To curb carbon emissions, New Zealand came up with a Zero-Carbon Amendment Bill aimed at neutralizing carbon emissions by 2050. The bill specifies two types of Carbon:
- greenhouse gas emissions from fossil fuel from industries and individual emissions, and
- biogenic methane that is produced by the agricultural sector, MFE 2019.
Given that the agricultural emissions account for 49.2% of total emissions in 2016 which are mostly from agriculture activities and livestock farming, the pastoral sector is facing increasing pressures to reign in on their carbon emissions (Farmers feel New Zealand, 2019).
So what are these climate change actions these three NZ farmers are doing?
Stuff NZ interviewed three New Zealand farmers who are incorporating climate change action as part of their daily work. They all say that the rewards speak for themselves.
“I don’t make climate change-based decisions for what we do on-farm. I don’t. But as it happens, there’s a great deal of overlap between what is good for the climate, and what is good for all sorts of other things,” Christopher Falconer, a Waikato dairy farmer told the Stuff about mitigating the effects of climate change.
Falconer revealed he does not do any cropping on his farm to build organic matter in the soil, which holds moisture in dry periods. He said that the no-cropping system he implemented prevents him from using artificial fertilizers for more than a year, reviving the pasture’s soil fauna, soil health, and longevity.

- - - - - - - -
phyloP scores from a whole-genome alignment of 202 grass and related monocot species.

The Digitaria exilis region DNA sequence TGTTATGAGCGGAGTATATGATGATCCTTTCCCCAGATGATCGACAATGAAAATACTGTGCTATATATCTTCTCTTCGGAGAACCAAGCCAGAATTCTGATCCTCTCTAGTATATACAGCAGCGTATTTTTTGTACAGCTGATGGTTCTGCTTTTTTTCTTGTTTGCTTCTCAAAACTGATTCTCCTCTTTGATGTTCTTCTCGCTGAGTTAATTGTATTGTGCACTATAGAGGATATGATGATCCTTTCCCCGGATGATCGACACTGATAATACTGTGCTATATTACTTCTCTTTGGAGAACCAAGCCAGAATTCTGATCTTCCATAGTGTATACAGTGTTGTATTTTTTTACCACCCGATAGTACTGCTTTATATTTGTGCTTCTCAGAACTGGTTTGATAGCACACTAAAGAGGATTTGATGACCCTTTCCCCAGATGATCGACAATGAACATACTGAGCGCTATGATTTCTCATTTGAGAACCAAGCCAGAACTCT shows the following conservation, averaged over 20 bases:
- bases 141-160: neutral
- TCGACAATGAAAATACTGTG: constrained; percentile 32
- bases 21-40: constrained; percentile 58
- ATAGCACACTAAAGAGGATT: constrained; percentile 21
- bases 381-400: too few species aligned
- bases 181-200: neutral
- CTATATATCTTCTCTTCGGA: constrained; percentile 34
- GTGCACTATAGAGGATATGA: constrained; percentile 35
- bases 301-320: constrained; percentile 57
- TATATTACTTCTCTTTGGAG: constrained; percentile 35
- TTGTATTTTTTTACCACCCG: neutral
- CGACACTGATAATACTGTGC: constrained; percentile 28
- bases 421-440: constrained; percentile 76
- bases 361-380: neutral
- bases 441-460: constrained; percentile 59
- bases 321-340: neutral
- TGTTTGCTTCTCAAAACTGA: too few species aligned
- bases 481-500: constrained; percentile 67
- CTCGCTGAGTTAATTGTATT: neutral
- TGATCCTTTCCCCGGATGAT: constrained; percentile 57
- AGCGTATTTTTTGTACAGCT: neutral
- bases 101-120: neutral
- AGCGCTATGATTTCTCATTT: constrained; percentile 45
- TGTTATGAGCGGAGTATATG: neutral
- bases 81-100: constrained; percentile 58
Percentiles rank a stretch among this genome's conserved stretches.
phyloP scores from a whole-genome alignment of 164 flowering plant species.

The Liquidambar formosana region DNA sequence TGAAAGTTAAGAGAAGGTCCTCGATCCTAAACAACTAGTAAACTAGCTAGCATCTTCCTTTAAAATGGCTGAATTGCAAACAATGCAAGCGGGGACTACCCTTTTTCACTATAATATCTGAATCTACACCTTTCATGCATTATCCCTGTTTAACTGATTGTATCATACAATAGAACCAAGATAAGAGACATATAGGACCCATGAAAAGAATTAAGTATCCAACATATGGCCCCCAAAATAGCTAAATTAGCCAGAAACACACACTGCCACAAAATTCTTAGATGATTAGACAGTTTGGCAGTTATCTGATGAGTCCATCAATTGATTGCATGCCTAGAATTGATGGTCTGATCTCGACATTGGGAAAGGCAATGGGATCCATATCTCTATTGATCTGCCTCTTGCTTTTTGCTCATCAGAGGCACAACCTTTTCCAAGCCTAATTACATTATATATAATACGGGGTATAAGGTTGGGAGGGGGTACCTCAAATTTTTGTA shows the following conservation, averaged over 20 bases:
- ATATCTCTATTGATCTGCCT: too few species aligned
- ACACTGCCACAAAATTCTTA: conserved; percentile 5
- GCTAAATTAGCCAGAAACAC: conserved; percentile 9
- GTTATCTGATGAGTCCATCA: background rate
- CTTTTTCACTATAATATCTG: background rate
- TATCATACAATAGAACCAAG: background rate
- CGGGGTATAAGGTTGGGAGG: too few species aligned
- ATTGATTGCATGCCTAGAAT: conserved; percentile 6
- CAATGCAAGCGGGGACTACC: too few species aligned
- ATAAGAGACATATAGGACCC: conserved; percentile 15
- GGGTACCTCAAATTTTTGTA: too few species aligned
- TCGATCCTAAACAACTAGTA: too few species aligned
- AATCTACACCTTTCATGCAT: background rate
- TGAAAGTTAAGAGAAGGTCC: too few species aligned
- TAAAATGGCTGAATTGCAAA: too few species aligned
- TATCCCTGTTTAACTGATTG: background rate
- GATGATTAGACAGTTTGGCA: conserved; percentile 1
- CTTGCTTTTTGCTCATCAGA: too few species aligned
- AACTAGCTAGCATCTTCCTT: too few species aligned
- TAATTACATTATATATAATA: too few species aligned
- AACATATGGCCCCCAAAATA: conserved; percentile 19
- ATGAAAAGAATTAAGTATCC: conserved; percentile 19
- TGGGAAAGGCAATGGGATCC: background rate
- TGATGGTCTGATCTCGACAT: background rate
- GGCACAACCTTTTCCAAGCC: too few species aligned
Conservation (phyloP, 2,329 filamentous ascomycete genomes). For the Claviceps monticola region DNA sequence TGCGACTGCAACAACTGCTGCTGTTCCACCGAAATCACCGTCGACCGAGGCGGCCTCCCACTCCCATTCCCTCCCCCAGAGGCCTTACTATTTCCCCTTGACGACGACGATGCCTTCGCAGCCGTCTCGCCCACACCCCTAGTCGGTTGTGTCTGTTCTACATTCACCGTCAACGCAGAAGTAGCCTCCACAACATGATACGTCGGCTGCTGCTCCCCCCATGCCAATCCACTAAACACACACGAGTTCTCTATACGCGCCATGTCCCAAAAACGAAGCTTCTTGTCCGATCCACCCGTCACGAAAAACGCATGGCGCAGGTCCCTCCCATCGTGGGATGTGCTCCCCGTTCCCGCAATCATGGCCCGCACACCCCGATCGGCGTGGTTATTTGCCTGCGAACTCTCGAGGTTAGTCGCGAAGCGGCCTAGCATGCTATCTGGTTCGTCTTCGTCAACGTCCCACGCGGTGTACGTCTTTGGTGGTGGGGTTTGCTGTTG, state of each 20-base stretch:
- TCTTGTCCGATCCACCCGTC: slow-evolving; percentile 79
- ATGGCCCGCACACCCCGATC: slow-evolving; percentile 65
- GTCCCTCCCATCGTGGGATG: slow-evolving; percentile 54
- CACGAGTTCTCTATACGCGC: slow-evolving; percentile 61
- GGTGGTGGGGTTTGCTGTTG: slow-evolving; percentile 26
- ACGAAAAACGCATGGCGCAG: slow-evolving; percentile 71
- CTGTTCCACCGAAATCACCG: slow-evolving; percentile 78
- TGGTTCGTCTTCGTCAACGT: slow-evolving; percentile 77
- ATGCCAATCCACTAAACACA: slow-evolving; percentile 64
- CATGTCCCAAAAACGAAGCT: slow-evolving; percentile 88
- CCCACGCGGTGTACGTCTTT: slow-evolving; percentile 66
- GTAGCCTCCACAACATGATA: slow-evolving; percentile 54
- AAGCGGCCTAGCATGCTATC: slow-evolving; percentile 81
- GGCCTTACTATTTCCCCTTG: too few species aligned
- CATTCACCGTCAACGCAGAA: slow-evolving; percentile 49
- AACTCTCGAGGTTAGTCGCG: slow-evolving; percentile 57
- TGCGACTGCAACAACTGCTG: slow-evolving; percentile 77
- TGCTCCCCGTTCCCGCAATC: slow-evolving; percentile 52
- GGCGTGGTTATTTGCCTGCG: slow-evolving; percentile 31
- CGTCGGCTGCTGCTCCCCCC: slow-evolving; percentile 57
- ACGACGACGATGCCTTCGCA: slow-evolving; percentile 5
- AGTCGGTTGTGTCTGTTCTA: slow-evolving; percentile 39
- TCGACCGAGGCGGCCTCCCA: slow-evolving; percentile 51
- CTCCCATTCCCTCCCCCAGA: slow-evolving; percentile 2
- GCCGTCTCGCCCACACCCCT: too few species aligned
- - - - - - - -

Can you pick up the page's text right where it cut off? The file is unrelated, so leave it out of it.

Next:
- He breeds cows that produce milk more efficiently thus reducing the number of cattle but still producing the same amount of milk.
- He protects wetlands on his farm by building a fence around it, and plants so many trees that he loses count.
- One of his projects is a 250K effluent system to manage cattle wastes effectively.
- He does not rear his own heifer but puts the herd to beef bulls, selling most of the calves and buying replacement stock when needed. A recycling process that can reduce carbon emissions that would otherwise be produced when rearing your own herd of heifers.
It’s important that farmers need to be mature when dealing with these issues he further adds.
Beck and Richard Toswill
Farming sheep and beef in their 646 hectares of the hill country, Beck and Richard Toswill have the future in mind. The Toswills respect their land and want to protect the environment.
What the Toswills have done and are doing:
- Retired areas of land unsuited to stock and have panted over 28 thousand trees.
- Use of GPS technology to pinpoint areas that need fertilizer and avoid applying near waterways, making farming more efficient.
- Protect their limestone spring wetland, placing it under the QEII national trust to protect it even if their land is sold.
- As the Toswills have climate change in mind, they continue to look for areas to improve.
Working in his farm in Southland, Mark Anderson wished that he had started what he’s doing now 15 years earlier.
“We’re mainly focusing on the soil health to grow nutrient-dense plants, and then not only to feed the soil, but feed our animals, and the people who consume our products,” Anderson says in the article.
Mark shares some of his learning:
- Vegetation acts like a natural armour of the soil its roots hold on to the soil while enriching it via liquid carbon, feeding the soil organisms all year round.
- It also filters water, which can clean up rivers, slowing down water cycle, reduce soil nutrients and losses due to erosion, thus increasing the soil’s resilience to drought and wet water conditions.
He is also applying diversity planting resulting in pest-resistant crops and encourage insect biodiversity. Doing this eliminates the need for pesticides in his farm, he says.
He is quite amazed at what good farming practices can do and truly believes that soil health can contribute to curbing New Zealand’s carbon emissions.